Rescue Story: Plenty of Parsnips

Noticed the number of parsnips cropping up in boxes recently? It’s pretty normal for us to rescue root veg at this time of year, but we’ve had a load more parsnips than we’d expect, as one of our growers had a lot “too many” at risk of going to waste. Rather than just rescue them for your boxes and have done with it, we wanted to dig a bit deeper into the story to share it with you. So, we caught up with Jonny from Nationwide Produce (which is collaborated with Frederick Hiam) to understand all things root veg right now. And here’s what he said:

Frozen mud and parsnips freshly picked

“We’ve got a bit of a yin and yang situation with regard to carrots and parsnips right now. But a lot of it starts a few months back.

If we rewind back to July 2022 when the parsnip season began, temperatures were 40c plus. The crops were struggling, water was running out and we looked set for a shortage. Winter fast approached and, in the last month of the growing window, it seemed Mother Nature had a change of heart. The ground was frost-free and the temperatures comfortably mild, which meant parsnips could keep growing for longer than usual. “Great!” we thought. The outlook was bright.

We tried to harvest, but it was impossible. All we got were big clods of frozen soil and damaged machinery. It was a disaster. And, as the temperatures plunged to -8c, all we could do was wish for warm weather….and fast. But it didn’t happen. We were literally frozen out for our two busiest weeks of the year.  

Then, January arrived. The festive parsnip rush was over, but our Christmas tonnage was still in the ground.

Thankfully, parsnips are hardy crops (this is the “yang” part of the situation). They’ll tolerate cold weather, so we now have plenty of fantastic parsnips available. But, with the Christmas rush long-gone and the end of the season drawing closer, we now have “too many” for the demand. And making sure they don’t go to waste is imperative – that’s where Oddbox can help us!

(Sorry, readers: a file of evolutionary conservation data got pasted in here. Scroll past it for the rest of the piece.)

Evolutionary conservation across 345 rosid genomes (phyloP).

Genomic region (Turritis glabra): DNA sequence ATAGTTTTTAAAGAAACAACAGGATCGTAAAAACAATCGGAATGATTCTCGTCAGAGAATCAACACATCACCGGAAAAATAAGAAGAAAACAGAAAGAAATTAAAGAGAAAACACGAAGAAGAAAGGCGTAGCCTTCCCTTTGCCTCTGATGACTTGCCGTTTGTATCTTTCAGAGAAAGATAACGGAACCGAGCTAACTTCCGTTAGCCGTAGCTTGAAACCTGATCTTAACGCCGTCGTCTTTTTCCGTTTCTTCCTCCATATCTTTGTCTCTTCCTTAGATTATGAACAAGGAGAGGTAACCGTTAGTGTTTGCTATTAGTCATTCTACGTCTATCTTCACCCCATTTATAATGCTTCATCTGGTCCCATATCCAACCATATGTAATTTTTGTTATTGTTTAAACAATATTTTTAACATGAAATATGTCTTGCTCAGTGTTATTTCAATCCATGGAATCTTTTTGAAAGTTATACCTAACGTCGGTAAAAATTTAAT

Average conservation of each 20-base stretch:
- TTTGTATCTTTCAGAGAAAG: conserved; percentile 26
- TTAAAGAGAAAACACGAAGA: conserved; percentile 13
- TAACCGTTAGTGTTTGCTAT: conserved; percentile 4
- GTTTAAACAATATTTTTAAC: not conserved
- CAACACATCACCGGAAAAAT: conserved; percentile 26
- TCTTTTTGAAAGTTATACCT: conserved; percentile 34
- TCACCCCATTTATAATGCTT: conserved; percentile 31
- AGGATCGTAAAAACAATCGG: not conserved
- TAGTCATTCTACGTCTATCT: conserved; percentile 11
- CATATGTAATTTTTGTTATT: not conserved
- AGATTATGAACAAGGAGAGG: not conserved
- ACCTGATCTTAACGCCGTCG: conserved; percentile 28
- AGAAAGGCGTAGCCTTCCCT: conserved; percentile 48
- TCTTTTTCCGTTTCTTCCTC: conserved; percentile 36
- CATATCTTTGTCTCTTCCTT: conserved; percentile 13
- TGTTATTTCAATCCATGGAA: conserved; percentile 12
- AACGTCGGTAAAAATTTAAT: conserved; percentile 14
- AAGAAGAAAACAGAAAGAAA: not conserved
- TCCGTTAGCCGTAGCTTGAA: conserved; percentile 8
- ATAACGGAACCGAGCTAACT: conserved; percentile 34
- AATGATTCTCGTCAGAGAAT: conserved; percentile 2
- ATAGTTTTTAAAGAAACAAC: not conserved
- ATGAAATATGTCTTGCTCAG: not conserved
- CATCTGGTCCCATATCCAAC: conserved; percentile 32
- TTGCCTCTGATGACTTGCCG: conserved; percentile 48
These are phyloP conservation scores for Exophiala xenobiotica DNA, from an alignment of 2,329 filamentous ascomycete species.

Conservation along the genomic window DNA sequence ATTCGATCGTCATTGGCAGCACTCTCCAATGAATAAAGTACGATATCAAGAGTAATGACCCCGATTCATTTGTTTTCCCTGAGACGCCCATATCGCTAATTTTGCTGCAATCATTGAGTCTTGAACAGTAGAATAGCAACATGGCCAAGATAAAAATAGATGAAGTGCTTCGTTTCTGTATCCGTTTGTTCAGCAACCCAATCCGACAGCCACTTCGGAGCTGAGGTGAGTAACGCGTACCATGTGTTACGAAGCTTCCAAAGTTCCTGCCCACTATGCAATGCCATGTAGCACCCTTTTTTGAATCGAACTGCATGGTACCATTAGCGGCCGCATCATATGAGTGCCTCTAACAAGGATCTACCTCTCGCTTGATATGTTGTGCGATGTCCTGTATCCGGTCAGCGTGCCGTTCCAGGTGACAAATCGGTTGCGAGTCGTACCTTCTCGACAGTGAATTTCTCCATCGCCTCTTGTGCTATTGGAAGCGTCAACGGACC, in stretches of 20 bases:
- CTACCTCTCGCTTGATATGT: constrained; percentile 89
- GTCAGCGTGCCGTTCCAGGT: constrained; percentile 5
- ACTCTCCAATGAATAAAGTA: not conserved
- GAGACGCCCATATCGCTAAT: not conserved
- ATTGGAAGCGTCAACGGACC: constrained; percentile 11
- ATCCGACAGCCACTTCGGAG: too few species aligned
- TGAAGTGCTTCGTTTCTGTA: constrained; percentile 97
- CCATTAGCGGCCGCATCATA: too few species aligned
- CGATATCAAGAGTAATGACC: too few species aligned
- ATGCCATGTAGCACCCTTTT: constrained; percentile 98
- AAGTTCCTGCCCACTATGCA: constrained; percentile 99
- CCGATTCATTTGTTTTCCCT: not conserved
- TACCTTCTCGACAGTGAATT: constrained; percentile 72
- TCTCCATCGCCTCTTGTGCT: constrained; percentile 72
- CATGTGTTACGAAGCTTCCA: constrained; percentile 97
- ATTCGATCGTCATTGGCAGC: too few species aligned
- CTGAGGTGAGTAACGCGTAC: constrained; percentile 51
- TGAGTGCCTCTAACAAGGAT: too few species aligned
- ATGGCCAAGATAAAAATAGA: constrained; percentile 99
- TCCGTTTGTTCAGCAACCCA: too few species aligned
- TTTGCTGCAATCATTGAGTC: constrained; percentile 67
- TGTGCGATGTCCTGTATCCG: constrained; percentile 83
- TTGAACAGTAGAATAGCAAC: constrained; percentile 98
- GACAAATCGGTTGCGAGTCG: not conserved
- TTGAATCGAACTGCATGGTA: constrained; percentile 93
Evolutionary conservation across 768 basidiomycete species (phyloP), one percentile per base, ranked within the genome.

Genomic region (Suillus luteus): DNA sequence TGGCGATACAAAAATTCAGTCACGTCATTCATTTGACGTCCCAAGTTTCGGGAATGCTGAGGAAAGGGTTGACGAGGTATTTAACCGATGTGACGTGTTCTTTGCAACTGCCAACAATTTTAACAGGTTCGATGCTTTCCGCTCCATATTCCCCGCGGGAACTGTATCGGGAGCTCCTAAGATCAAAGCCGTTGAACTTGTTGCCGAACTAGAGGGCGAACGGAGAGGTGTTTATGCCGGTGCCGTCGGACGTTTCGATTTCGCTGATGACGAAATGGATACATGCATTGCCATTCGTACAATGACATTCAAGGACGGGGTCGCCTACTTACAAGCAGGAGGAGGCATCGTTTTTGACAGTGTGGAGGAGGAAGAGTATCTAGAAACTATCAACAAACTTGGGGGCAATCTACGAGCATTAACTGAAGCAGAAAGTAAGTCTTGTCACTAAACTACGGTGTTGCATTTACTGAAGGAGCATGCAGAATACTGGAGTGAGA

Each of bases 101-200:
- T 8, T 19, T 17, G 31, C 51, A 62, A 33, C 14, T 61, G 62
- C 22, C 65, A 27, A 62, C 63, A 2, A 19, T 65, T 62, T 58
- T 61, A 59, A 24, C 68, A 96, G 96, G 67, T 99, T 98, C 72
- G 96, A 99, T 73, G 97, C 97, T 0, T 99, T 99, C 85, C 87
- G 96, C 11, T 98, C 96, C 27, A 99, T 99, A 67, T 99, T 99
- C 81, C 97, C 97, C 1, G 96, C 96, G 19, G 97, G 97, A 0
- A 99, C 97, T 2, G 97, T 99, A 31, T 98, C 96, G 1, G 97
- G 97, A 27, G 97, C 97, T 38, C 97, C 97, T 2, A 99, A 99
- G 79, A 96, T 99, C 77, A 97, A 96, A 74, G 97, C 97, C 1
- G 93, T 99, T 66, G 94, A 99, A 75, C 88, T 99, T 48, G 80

As for carrots, that’s a different story. They’re the “yin” part of the situation because they aren’t as hardy as parsnips in colder temperatures. Many growers cover a portion of their carrot crop with a layer of straw, but the rest are left in open ground, subject to whatever the weather throws at them. Typically, these open ground crops will more or less have been harvested by the time cold weather does arrive – but not this season! The freezing temperatures we had in December seriously damaged a large percentage of the UK carrot crop – even those that were under straw were affected by such low temperatures as the frost was able to penetrate deeper as time went on. The second freeze in January only made it worse.

The UK now finds itself in a situation where good carrots are hard to find. And any that are there are fast running out because of the increased demand. April is usually the last month of the UK carrot season, where they’re harvested from the fields up in Scotland, but here we are in late February, already chomping through the Scottish crop. It’s really looking like the season will finish earlier and that we’ll be relying on imported carrots sooner than expected.

But even imports aren’t what we’d expect right now. You might have seen on the news that Spain’s had cooler-than-usual temperatures, meaning their carrot crop hasn’t grown as planned. Our second port of call would be France, but (you guessed it!) cooler weather means their early crop may also be battling to meet demand.

So, while you’re helping us find good homes for our “too many” parsnips, we’re in a sticky situation with carrots. And this looks set to continue until the new UK season rolls around…fingers crossed Mother Nature is kinder to us this year!”

Updates like this highlight the importance of our grower-led mission – helping growers find good homes for fruit and veg at risk of going to waste, and understanding that, when certain produce isn’t available, it’s usually down to factors out of their control (which is often the weather, as we’ve seen a lot this season!).